Diarrhea happens when too much fluid is secreted in the intestines and isn’t absorbed; it can also happen when a stool passes too rapidly. Diarrhea can be either absolute or relative. Absolute diarrhea occurs when there is more than five bowel movements a day and the stools are liquid, while relative diarrhea is just an increase in stool looseness and frequency for a person’s usual bowel movement habits.
Diarrhea can also be either acute or chronic. Acute diarrhea is often caused by a virus or bacteria. If a patient has another underlying issue—like irritable bowel syndrome or Crohn’s disease—he or she may have chronic diarrhea.
Diarrhea can be a side effect of food sensitivities. For example, too much dairy, fiber, sugar, or wheat can cause some people to react badly. There are more food intolerances that can cause diarrhea, so a patient would need to do some trial-and-error diets to identify which foods are causing the problem.
Typically, diarrhea isn’t a serious condition and can occur in most people every year; and, the condition usually resolves itself within a few days.
Some cases of diarrhea are indicative of a more serious condition, like colon cancer. Symptoms of a more serious condition should be checked out by a doctor.
Serious symptoms include
Essentially, diarrhea is the result of excessive amounts of water entering the bowels and causing liquid stool. The reasons behind this dehydration are vast in numbers. Sometimes, it’s simply the result of drinking too much soda or consuming sweets. Other times, it’s caused by a bacterial infection of the bowels, known as enteritis, or other pathogens. It can even result from chronic hereditary diseases such as irritable bowel syndrome.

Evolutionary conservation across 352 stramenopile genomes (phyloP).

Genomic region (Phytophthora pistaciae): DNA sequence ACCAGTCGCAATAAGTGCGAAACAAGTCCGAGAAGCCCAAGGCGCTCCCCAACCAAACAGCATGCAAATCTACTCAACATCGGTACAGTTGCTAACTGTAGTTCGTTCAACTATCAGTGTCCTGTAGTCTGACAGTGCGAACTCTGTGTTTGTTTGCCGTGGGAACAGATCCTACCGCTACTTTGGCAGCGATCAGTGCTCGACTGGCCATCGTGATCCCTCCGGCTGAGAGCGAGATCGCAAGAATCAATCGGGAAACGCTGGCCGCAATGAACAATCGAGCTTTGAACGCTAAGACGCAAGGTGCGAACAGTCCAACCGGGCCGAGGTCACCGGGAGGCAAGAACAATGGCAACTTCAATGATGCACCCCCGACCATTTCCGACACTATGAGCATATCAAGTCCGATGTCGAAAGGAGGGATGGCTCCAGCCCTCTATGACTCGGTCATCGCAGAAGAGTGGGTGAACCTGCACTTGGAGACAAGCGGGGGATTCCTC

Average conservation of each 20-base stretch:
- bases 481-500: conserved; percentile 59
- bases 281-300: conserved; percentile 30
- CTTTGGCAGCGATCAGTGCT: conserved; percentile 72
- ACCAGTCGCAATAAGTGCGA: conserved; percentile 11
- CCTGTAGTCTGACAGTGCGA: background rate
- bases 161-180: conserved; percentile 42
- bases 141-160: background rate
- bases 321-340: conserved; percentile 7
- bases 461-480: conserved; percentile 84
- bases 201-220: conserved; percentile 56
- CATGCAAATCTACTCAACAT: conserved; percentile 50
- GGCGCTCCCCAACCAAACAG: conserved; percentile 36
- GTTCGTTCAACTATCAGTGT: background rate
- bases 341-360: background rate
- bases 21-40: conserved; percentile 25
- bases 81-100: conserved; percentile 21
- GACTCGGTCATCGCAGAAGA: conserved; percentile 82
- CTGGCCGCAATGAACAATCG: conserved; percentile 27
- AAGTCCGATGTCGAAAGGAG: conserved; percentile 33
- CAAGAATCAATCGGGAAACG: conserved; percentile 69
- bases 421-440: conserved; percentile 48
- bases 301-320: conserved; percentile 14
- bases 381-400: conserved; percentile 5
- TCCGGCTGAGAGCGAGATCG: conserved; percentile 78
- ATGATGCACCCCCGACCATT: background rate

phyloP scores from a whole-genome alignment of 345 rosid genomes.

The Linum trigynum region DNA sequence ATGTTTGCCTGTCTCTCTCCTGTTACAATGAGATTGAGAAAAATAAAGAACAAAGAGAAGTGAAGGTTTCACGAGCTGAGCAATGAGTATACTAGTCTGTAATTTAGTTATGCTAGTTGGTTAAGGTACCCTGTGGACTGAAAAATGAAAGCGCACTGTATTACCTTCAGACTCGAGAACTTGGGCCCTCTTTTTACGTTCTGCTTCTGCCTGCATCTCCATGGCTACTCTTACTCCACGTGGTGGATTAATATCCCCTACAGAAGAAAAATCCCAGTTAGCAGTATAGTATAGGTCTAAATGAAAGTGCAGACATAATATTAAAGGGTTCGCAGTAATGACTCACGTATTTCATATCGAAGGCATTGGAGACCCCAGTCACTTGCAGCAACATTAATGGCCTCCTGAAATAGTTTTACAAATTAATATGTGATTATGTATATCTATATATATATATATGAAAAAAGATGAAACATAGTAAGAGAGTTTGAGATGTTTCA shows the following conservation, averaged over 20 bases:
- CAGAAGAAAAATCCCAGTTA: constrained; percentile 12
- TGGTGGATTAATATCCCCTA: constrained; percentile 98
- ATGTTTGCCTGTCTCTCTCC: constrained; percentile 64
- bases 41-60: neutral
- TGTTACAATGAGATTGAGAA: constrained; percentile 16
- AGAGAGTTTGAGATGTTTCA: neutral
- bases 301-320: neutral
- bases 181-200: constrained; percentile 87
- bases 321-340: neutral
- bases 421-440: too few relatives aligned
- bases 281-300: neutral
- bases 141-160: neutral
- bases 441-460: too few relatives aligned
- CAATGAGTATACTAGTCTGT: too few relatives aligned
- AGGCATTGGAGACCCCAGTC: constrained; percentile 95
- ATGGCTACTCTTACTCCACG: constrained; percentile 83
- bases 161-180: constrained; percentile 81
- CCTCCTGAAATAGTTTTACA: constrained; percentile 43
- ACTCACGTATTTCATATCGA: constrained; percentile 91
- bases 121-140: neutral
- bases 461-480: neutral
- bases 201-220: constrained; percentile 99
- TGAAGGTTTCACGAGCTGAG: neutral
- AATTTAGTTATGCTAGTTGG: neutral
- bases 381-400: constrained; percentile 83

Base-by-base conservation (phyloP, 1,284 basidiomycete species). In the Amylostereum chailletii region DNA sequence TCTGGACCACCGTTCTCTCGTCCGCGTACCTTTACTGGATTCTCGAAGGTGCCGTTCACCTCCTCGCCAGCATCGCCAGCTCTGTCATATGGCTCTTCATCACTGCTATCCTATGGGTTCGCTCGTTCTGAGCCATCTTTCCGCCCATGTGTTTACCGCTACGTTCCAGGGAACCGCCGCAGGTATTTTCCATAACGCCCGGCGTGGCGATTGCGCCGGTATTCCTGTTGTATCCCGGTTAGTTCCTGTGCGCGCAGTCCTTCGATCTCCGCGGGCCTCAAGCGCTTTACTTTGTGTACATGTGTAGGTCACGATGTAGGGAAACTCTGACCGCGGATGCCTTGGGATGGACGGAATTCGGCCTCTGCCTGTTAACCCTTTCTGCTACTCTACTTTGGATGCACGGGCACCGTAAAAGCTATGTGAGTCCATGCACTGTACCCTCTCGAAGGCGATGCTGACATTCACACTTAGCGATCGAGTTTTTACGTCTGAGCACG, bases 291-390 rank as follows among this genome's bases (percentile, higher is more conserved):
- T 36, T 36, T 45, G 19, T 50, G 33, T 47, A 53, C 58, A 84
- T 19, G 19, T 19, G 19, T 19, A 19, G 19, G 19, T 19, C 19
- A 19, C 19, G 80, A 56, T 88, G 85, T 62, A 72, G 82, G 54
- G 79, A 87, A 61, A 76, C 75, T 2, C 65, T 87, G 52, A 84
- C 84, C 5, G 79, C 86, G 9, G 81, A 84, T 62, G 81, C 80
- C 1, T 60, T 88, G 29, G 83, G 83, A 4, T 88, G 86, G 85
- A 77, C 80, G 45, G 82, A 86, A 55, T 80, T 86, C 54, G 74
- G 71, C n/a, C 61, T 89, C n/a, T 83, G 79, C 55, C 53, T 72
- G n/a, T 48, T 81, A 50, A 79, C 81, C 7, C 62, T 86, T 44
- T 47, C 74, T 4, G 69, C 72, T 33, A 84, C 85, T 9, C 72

From a larger perspective, diarrhea is caused by undesirable social conditions throughout the world. Specifically, it appears that persons most at risk are those living in areas where open defecation, poor nutrition, and poor access to clean water are problematic. These conditions result in high rates of infections of the gut and increase the likelihood of someone suffering from diarrhea. When these conditions are alleviated, the likelihood of suffering from diarrhea decreases massively and results in low rates of the disease.
Drinking lots of water can help clear up the intestines and stave off dehydration. Patients should also drink fluids that can restore their potassium, sodium, and chloride levels. If the diarrhea isn’t serious, over-the-counter medications should be sufficient. However, if a child has diarrhea for more than a day or an adult has diarrhea for more than three days, a doctor should be consulted—especially if more serious symptoms are present.
The first line of defense against diarrhea is good hygiene and sanitation. Generally, when people wash their hands and avoid handling unclean things, such as waste products, they are unlikely to acquire the disease. It is especially important to make sure that any food you consume has been handled by people who practice good hygiene. Avoid going to fast food restaurants or other locations where you will have your food handled by persons you can’t see.
Another major step towards the prevention of diarrhea is to keep proper levels of nutrition. In general, zinc deficiency is most often associated with diarrhea. Zinc plays a vital role in allowing the body to retain water, which means that it is absolutely essential to giving people the best chance of preventing these dehydrating disease. In cases of chronic diarrhea, as seen in Crohn’s disease, it is important to contact doctors to analyze the underlying cause.